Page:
Rib fractures usually result from a strong force, such as falls, motor vehicle accidents, or a hit with a baseball bat. However, sometimes in older people, only a slight force (such as a minor fall) is required. The fracture itself is rarely serious, although internal organs (such as the lung, liver, or spleen) are occasionally damaged by the force that causes the fracture. The more ribs that are injured, the more likely people are to have damage to the lung or other organs.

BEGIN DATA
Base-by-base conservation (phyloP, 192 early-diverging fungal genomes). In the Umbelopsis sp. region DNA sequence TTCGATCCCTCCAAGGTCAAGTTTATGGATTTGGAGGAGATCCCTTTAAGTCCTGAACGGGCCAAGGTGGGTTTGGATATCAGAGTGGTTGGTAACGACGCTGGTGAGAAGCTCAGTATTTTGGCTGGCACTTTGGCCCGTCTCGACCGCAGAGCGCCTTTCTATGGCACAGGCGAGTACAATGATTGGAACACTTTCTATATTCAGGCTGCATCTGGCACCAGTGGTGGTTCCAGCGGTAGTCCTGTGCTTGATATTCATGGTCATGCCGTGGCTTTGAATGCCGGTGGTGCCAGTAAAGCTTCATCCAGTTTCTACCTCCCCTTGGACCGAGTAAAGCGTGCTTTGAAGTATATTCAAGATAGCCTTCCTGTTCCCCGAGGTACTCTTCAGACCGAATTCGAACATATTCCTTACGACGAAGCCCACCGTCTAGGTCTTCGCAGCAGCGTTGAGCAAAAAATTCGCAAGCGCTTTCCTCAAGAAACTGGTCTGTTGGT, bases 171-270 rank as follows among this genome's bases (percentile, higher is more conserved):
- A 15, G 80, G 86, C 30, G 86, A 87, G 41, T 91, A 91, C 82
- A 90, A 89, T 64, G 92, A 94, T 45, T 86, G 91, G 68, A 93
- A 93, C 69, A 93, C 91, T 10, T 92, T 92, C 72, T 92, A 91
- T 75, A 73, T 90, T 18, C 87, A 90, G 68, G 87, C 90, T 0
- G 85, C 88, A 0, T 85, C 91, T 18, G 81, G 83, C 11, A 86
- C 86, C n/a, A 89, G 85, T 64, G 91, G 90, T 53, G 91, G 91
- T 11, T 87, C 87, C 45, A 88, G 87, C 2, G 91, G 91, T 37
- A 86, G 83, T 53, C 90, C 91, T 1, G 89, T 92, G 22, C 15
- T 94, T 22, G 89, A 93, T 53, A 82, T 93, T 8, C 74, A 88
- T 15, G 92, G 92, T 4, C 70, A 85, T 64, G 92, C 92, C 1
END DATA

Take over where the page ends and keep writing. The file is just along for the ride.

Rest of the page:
Rib fractures cause severe pain, particularly with deep breathing, and the pain lasts for weeks.
Some rib fractures are not visible on initial x-rays, especially if the bone is not displaced or if the person has osteoporosis.
Regardless of whether rib fractures are seen on imaging tests, treatment can be started. Opioid analgesics are usually used. Also, while awake, people with a rib fracture must cough or breathe deeply about once an hour. If they do not, small areas of the lung may collapse, possibly leading to pneumonia.
Last full review/revision December 2008 by James R. Roberts, MD